Whenever there is abstraction, there seems to be also generalization, and vice versa. These two concepts are so connected that sometimes they are used almost as synonyms. I think the interesting relation between these two concepts can be summarized as follows:

the more abstract the assumption, interface, or requirement, the more general and widely applicable the conclusion, procedure, or concept.

This pattern can be demonstrated more clearly by revisiting the examples mentioned before. Consider the first example of sorting algorithms. All the extra properties numbers may have are irrelevant, only the property of being ordered matters for our task. Therefore, we can further abstract numbers as âobjects with comparison definedâ. By adopting a more abstract assumption, the function can be applied to not just arrays of numbers but much more widely. Similarly, in mathematics, the generality of a theorem depends on the abstractness of its assumption. A theorem proved for normed spaces would be more widely applicable than a theorem proved only for Euclidean spaces, which is a specific instance of the more abstract normed space. Besides mathematical objects, our understanding of real-world objects also exhibits different levels of abstraction. A good example is the taxonomy used in biology. Dogs, as a concept, fall under the more general category of mammals, which in turn is a subset of the even more general concept of animals. As we move from the lowest level to the higher levels in the taxonomy, the categories are defined with increasingly abstract properties, which allows the concept to be applied to more instances.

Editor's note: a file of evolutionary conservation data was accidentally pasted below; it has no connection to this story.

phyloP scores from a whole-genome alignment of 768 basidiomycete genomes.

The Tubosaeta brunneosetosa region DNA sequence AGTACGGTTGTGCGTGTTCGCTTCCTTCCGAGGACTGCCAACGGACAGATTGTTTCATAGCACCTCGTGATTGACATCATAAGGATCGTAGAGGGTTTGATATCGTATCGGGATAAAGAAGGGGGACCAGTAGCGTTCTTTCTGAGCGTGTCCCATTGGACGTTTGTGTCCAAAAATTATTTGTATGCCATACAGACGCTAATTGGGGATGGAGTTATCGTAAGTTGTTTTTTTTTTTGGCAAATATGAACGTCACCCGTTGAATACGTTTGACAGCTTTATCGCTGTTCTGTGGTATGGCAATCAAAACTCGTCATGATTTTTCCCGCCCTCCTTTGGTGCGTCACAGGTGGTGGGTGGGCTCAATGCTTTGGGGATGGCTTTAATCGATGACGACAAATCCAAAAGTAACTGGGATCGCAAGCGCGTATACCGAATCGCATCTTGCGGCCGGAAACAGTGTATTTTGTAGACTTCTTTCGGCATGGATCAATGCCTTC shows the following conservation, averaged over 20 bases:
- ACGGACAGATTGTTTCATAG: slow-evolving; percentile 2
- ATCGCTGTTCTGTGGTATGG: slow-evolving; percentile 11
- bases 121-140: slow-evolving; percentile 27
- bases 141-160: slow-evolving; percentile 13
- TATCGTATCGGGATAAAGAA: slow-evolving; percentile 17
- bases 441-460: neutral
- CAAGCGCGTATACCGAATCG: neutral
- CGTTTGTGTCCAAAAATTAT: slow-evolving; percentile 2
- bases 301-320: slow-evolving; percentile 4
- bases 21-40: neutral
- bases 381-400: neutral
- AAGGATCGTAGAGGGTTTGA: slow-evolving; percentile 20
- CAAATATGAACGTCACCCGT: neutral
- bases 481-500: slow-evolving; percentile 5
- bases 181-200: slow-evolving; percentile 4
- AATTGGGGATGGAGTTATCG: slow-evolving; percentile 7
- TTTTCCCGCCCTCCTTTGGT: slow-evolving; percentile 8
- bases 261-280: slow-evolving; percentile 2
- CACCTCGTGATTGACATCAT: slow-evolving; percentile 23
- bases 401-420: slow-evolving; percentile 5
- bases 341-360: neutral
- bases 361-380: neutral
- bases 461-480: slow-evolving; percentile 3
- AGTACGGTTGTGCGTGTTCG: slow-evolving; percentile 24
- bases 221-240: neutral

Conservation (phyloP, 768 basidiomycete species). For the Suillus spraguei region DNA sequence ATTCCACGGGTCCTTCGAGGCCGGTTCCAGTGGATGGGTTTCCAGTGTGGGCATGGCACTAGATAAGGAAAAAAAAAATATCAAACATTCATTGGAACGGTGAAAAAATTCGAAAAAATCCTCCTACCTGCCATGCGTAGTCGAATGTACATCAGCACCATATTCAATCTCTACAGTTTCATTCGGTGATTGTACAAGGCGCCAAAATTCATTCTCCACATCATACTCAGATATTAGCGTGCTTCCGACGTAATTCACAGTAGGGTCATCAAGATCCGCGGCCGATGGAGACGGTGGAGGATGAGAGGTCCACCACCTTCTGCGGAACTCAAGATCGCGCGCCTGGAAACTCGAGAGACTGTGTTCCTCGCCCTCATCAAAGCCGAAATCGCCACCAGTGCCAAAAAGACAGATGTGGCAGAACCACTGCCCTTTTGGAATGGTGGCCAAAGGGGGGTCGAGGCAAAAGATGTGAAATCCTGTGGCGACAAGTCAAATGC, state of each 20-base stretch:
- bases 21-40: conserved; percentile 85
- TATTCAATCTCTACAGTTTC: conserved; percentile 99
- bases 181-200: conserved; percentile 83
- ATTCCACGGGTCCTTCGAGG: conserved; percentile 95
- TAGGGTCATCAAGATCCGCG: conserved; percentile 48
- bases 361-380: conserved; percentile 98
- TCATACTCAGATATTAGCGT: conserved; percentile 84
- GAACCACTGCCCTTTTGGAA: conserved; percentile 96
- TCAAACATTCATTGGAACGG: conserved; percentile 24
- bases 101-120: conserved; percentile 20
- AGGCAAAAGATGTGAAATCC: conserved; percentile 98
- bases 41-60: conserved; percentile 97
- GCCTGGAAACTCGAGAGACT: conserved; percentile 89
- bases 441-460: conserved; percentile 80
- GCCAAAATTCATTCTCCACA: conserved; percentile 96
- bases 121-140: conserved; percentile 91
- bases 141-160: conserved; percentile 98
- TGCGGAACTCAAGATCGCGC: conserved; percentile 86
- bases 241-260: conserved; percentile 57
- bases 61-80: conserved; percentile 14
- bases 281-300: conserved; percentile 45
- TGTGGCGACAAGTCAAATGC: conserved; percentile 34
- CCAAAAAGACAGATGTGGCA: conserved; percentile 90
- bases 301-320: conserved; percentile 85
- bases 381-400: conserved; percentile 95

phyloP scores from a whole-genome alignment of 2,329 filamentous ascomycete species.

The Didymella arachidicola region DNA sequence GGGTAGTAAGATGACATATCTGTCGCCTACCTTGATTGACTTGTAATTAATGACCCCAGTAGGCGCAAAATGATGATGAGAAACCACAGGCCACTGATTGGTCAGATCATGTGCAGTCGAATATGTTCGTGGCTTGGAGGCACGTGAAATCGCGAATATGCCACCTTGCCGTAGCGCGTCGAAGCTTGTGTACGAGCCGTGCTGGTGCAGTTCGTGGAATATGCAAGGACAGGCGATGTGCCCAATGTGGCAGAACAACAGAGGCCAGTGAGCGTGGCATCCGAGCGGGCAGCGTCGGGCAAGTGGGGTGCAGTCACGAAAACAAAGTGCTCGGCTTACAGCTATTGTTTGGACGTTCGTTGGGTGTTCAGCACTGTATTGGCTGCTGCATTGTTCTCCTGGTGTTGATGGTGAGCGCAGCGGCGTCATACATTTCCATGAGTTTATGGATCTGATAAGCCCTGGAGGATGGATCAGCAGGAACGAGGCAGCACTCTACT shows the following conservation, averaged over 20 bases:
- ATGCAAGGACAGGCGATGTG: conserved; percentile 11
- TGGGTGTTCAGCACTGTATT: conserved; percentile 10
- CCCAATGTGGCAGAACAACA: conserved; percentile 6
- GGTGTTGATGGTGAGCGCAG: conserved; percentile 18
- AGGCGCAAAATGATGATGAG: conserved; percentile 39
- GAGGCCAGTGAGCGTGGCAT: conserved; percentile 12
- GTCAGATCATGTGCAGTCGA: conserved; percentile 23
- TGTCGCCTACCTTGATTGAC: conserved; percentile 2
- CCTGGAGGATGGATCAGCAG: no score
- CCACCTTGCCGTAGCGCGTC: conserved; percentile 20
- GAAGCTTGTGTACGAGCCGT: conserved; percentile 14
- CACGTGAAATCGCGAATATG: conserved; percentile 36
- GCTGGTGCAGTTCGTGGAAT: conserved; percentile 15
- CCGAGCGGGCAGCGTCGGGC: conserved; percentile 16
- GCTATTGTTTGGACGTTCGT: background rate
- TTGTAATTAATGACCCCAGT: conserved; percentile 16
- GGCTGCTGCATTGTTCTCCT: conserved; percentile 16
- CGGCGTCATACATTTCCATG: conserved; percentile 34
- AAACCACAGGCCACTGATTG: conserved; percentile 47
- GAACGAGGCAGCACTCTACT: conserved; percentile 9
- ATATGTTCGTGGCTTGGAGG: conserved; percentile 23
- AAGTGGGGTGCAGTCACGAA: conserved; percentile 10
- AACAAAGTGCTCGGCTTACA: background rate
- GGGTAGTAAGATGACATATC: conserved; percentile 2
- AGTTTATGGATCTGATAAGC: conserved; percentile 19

This connection between abstraction and generalization hints at the necessity of abstractions. As living beings, we must learn skills applicable to different situations. Making decisions at an abstract level allows us to easily handle many different situations that appear the same once the details are removed. In other words, the skill generalizes over different situations.

We have defined abstraction and seen its importance in different aspects of our lives. Now it is time for the main problem: how do neural networks implement abstraction?

First, we need to translate the definition of abstraction into mathematics. Suppose a mathematical function implements âremoval of detailsâ, what property should this function possess? The answer is **non-injectivity**, which means that there exist different inputs that are mapped to the same output. Intuitively, this is because some details differentiating between certain inputs are now discarded, so that they are considered the same in the output space. Therefore, to find abstractions in neural networks, we just have to look for non-injective mappings.

Let us start by examining the simplest structure in neural networks, i.e., a single neuron in a linear layer. Suppose the input is a real vector *x* of dimension *D*. The output of a neuron would be the dot product of its weight *w *and *x*, added with a bias *b*, then followed by a non-linear activation function Ï: